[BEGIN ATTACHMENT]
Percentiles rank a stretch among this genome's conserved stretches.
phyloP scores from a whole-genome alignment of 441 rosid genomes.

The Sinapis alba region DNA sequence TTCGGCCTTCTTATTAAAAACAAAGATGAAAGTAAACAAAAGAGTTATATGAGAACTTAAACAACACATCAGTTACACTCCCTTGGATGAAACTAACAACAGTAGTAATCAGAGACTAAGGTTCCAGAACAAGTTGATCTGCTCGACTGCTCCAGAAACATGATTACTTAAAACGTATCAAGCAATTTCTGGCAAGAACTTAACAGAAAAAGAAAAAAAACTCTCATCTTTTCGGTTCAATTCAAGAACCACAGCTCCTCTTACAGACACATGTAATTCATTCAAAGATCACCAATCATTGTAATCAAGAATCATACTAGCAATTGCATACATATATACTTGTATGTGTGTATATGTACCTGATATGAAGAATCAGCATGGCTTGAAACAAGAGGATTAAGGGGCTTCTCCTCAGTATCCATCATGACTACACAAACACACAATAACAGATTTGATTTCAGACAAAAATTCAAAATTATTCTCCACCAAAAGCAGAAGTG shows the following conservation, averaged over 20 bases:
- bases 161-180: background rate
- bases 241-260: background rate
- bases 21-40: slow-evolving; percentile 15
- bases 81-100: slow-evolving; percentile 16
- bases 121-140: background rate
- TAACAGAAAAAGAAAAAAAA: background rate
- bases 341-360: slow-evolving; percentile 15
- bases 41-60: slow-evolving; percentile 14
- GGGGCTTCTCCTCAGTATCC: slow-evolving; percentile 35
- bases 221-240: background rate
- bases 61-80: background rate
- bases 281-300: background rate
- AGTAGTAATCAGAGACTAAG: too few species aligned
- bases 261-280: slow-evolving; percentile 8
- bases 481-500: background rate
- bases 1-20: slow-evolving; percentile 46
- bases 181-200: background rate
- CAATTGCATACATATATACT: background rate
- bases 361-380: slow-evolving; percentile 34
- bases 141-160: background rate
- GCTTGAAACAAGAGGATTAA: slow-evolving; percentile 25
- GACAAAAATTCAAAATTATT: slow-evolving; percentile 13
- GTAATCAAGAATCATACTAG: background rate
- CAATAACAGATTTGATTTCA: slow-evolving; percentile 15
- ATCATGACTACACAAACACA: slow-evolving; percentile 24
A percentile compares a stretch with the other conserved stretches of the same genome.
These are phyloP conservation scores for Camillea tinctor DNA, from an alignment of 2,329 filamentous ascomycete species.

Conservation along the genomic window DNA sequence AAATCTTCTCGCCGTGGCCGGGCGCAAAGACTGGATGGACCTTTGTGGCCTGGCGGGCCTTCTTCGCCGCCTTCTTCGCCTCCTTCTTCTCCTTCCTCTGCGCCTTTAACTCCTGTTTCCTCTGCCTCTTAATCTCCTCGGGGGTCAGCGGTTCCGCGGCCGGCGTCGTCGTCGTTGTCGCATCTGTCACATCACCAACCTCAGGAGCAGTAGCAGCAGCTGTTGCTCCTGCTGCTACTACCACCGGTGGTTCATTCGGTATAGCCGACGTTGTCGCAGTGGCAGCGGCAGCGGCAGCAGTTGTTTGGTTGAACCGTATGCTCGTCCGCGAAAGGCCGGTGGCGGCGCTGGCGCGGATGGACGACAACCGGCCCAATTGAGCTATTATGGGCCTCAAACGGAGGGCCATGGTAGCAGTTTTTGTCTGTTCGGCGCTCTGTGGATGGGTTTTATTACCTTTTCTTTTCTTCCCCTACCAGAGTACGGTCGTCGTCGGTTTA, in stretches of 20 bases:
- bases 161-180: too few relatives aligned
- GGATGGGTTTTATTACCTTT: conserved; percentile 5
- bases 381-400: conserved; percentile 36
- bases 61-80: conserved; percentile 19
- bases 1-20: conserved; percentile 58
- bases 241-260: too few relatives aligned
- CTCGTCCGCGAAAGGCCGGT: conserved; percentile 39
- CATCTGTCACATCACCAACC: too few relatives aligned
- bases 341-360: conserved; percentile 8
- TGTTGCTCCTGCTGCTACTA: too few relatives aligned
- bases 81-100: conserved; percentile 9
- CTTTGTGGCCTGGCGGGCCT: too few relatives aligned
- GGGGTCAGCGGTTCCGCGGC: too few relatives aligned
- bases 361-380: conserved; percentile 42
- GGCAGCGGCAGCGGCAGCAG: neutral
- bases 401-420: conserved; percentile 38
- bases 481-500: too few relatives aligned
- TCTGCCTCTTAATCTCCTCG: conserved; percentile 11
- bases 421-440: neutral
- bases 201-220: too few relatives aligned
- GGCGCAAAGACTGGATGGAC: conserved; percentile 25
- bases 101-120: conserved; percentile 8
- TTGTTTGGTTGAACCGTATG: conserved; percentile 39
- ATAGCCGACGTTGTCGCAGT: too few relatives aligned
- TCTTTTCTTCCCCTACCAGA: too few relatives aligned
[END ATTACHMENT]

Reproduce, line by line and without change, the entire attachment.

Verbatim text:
Percentiles rank a stretch among this genome's conserved stretches.
phyloP scores from a whole-genome alignment of 441 rosid genomes.

The Sinapis alba region DNA sequence TTCGGCCTTCTTATTAAAAACAAAGATGAAAGTAAACAAAAGAGTTATATGAGAACTTAAACAACACATCAGTTACACTCCCTTGGATGAAACTAACAACAGTAGTAATCAGAGACTAAGGTTCCAGAACAAGTTGATCTGCTCGACTGCTCCAGAAACATGATTACTTAAAACGTATCAAGCAATTTCTGGCAAGAACTTAACAGAAAAAGAAAAAAAACTCTCATCTTTTCGGTTCAATTCAAGAACCACAGCTCCTCTTACAGACACATGTAATTCATTCAAAGATCACCAATCATTGTAATCAAGAATCATACTAGCAATTGCATACATATATACTTGTATGTGTGTATATGTACCTGATATGAAGAATCAGCATGGCTTGAAACAAGAGGATTAAGGGGCTTCTCCTCAGTATCCATCATGACTACACAAACACACAATAACAGATTTGATTTCAGACAAAAATTCAAAATTATTCTCCACCAAAAGCAGAAGTG shows the following conservation, averaged over 20 bases:
- bases 161-180: background rate
- bases 241-260: background rate
- bases 21-40: slow-evolving; percentile 15
- bases 81-100: slow-evolving; percentile 16
- bases 121-140: background rate
- TAACAGAAAAAGAAAAAAAA: background rate
- bases 341-360: slow-evolving; percentile 15
- bases 41-60: slow-evolving; percentile 14
- GGGGCTTCTCCTCAGTATCC: slow-evolving; percentile 35
- bases 221-240: background rate
- bases 61-80: background rate
- bases 281-300: background rate
- AGTAGTAATCAGAGACTAAG: too few species aligned
- bases 261-280: slow-evolving; percentile 8
- bases 481-500: background rate
- bases 1-20: slow-evolving; percentile 46
- bases 181-200: background rate
- CAATTGCATACATATATACT: background rate
- bases 361-380: slow-evolving; percentile 34
- bases 141-160: background rate
- GCTTGAAACAAGAGGATTAA: slow-evolving; percentile 25
- GACAAAAATTCAAAATTATT: slow-evolving; percentile 13
- GTAATCAAGAATCATACTAG: background rate
- CAATAACAGATTTGATTTCA: slow-evolving; percentile 15
- ATCATGACTACACAAACACA: slow-evolving; percentile 24
A percentile compares a stretch with the other conserved stretches of the same genome.
These are phyloP conservation scores for Camillea tinctor DNA, from an alignment of 2,329 filamentous ascomycete species.

Conservation along the genomic window DNA sequence AAATCTTCTCGCCGTGGCCGGGCGCAAAGACTGGATGGACCTTTGTGGCCTGGCGGGCCTTCTTCGCCGCCTTCTTCGCCTCCTTCTTCTCCTTCCTCTGCGCCTTTAACTCCTGTTTCCTCTGCCTCTTAATCTCCTCGGGGGTCAGCGGTTCCGCGGCCGGCGTCGTCGTCGTTGTCGCATCTGTCACATCACCAACCTCAGGAGCAGTAGCAGCAGCTGTTGCTCCTGCTGCTACTACCACCGGTGGTTCATTCGGTATAGCCGACGTTGTCGCAGTGGCAGCGGCAGCGGCAGCAGTTGTTTGGTTGAACCGTATGCTCGTCCGCGAAAGGCCGGTGGCGGCGCTGGCGCGGATGGACGACAACCGGCCCAATTGAGCTATTATGGGCCTCAAACGGAGGGCCATGGTAGCAGTTTTTGTCTGTTCGGCGCTCTGTGGATGGGTTTTATTACCTTTTCTTTTCTTCCCCTACCAGAGTACGGTCGTCGTCGGTTTA, in stretches of 20 bases:
- bases 161-180: too few relatives aligned
- GGATGGGTTTTATTACCTTT: conserved; percentile 5
- bases 381-400: conserved; percentile 36
- bases 61-80: conserved; percentile 19
- bases 1-20: conserved; percentile 58
- bases 241-260: too few relatives aligned
- CTCGTCCGCGAAAGGCCGGT: conserved; percentile 39
- CATCTGTCACATCACCAACC: too few relatives aligned
- bases 341-360: conserved; percentile 8
- TGTTGCTCCTGCTGCTACTA: too few relatives aligned
- bases 81-100: conserved; percentile 9
- CTTTGTGGCCTGGCGGGCCT: too few relatives aligned
- GGGGTCAGCGGTTCCGCGGC: too few relatives aligned
- bases 361-380: conserved; percentile 42
- GGCAGCGGCAGCGGCAGCAG: neutral
- bases 401-420: conserved; percentile 38
- bases 481-500: too few relatives aligned
- TCTGCCTCTTAATCTCCTCG: conserved; percentile 11
- bases 421-440: neutral
- bases 201-220: too few relatives aligned
- GGCGCAAAGACTGGATGGAC: conserved; percentile 25
- bases 101-120: conserved; percentile 8
- TTGTTTGGTTGAACCGTATG: conserved; percentile 39
- ATAGCCGACGTTGTCGCAGT: too few relatives aligned
- TCTTTTCTTCCCCTACCAGA: too few relatives aligned